Conservation chiefs have given reassurances about the future of Ilkley Moor following the launch of a country-wide uplands strategy.

The comments came after Natural England unveiled its 50-year vision called Vital Uplands to landowners, local authorities and environmental groups at the Craiglands Hotel in Ilkley.

Ilkley Moor has been chosen as one of three pilot projects for research and development as part of the South Pennines uplands area.

The Moorland Association attacked the plan, describing it as “the beginning of the end for iconic heather moorlands”.

A statement from the organisation said: “The Moorland Association is alarmed that Natural England wants to stop the traditional land management techniques of heather burning and grazing and instead encourage the encroachment of trees and scrub on some of our most iconic and treasured landscapes.”

But Natural England’s uplands director, Martyn Howat, said Ilkley had been chosen as a launch venue as it was the “best of the best”.

He said: “There are many areas of upland in England far away from Ilkley where heather moorland has been destroyed, where there are no trees, where there is little or no significant agriculture, and severely degraded habitats, and our wish is very much aimed at achieving environmental gains in these degraded areas.”

“We are not proposing trees on Ilkley Moor but we would see trees in stream edges or ghyll edges where we are hoping to stabilise the soil and carbon lock up.”

The report, called Vital Uplands, aims to ensure the future of food production and clean water supplies, tackle the effects of climate change, reduce risks of flooding and fire, and provide a haven for wildlife and recreation.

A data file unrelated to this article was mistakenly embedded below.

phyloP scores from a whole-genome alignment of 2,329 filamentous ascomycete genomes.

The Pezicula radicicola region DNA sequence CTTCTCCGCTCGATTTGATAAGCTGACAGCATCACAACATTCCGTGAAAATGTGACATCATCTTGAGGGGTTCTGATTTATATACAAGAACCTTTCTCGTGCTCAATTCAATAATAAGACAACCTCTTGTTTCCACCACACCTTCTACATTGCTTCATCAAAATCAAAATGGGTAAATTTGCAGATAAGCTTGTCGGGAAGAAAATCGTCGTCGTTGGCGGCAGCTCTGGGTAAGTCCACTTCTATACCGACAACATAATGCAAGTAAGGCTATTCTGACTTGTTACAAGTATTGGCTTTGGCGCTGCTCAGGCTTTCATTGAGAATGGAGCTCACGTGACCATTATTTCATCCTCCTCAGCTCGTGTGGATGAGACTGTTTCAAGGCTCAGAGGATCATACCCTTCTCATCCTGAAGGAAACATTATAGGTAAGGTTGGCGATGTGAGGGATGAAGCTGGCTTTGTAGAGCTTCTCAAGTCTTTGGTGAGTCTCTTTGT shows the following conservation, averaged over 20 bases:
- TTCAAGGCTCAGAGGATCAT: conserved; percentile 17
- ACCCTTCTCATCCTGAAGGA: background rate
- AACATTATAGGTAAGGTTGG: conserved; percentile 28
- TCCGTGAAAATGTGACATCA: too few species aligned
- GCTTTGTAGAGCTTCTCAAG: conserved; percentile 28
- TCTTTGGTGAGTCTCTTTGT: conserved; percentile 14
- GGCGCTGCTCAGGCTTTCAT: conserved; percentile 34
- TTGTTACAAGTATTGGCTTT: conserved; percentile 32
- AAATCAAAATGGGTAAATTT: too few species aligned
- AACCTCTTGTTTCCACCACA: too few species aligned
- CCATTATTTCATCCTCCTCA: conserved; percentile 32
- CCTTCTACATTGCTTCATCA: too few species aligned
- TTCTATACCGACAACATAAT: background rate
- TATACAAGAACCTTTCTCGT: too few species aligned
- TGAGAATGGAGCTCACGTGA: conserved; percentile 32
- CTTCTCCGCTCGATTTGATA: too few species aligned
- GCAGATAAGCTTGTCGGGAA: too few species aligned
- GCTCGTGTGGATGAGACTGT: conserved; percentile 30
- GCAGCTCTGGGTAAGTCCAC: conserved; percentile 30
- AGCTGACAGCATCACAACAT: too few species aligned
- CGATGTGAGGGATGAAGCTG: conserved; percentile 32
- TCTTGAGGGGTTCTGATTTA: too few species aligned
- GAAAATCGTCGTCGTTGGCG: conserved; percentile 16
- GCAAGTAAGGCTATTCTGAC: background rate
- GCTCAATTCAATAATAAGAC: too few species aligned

Recommendations include:

developing woodland to prevent soil erosion,

filter water and store carbon restoration of blanket bogs with pools,

moss and cotton grass

renewable energy systems such as small scale hydro power installations on streams

restoration of hay meadows.

After the launch, chairman of the Moorland Association and Bingley Moor Partnership member Edward Bromet said he welcomed Natural England’s desire to look to the future but added: “The difficulty we have with the vision is that there was no consultation with the Moorland Association before the initial draft was put together. Our members are the landowners and managers of the uplands so that would seem odd.

“It does also suggest in the vision that grouse moor management should change in some specific areas and we disagree with that.”

Chairman of the Friends of Ilkley Moor group, Owen Wells, said: “We are aware that the moorlands are the way they are because of the way they have been managed in the past but that’s not necessarily to imply that it has to be the same forever.

“We are against trees as we would like it to remain Ilkley Moor and not Ilkley Forest, but there are beneficial changes we would wish to see. There are areas of the moor we think in the past would have been blanket bog which we would like to see again.”

Poul Christensen, acting chair of Natural England which advises the government on environmental issues, said: “The uplands face many challenges and in the face of this we need a 21st century approach which recognises that food production, a healthy natural environment and the economic stability of the uplands go hand in hand.”